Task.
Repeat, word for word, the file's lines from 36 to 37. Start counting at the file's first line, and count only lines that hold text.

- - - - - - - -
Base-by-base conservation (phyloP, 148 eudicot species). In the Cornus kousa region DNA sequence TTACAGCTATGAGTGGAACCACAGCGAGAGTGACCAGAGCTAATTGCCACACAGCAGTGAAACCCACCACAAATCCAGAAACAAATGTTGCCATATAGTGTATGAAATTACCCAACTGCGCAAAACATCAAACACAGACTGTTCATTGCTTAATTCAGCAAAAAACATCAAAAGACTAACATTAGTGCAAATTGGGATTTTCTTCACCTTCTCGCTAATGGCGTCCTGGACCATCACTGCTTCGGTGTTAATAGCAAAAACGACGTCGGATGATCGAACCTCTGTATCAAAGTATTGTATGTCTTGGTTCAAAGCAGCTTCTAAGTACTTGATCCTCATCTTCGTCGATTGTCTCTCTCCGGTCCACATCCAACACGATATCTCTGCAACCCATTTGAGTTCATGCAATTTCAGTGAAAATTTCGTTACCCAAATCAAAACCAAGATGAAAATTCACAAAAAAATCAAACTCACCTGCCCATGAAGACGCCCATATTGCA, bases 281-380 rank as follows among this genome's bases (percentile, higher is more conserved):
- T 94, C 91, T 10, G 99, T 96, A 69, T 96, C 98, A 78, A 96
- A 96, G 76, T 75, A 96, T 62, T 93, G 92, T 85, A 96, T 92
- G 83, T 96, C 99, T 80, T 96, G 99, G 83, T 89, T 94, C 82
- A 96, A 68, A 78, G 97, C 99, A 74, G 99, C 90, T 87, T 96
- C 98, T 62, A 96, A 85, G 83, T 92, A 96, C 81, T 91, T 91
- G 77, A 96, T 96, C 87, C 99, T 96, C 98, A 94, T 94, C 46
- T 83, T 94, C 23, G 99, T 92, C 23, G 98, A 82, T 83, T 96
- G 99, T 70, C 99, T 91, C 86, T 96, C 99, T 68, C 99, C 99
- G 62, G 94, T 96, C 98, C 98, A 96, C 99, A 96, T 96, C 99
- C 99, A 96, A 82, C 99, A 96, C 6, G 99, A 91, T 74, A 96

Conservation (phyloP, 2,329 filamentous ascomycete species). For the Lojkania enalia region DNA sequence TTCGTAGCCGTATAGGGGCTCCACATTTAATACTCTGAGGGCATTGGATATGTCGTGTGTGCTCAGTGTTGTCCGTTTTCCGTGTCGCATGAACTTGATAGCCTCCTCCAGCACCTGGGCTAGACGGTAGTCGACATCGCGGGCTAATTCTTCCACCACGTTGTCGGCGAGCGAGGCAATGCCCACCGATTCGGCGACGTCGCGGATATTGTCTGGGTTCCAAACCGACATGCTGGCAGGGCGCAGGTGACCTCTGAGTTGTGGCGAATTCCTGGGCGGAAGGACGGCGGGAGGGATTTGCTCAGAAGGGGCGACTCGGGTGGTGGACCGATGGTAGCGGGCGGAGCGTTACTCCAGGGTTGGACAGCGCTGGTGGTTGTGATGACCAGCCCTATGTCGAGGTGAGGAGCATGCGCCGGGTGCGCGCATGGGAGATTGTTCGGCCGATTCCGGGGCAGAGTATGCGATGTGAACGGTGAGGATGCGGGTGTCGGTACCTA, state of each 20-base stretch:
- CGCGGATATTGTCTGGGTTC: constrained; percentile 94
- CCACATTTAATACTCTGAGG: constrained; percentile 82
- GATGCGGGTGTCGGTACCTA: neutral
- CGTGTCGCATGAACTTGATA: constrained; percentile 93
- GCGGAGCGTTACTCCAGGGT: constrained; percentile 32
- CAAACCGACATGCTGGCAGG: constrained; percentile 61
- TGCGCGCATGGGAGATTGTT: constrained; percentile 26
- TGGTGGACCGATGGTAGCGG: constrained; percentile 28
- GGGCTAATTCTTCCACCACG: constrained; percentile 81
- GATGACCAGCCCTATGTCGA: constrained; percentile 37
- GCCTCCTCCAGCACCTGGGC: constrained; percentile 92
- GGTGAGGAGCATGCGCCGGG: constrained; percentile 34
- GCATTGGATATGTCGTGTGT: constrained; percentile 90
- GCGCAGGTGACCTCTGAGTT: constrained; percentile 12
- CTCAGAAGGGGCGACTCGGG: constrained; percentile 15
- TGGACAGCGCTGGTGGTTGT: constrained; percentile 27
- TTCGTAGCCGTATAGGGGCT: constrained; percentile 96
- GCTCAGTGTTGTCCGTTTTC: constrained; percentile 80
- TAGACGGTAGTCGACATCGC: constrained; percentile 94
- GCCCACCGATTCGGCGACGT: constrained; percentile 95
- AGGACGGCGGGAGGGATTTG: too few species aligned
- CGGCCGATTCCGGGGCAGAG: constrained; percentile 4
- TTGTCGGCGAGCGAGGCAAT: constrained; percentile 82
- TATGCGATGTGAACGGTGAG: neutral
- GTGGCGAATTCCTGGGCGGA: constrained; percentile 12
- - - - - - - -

- TATGCGATGTGAACGGTGAG: neutral
- GTGGCGAATTCCTGGGCGGA: constrained; percentile 12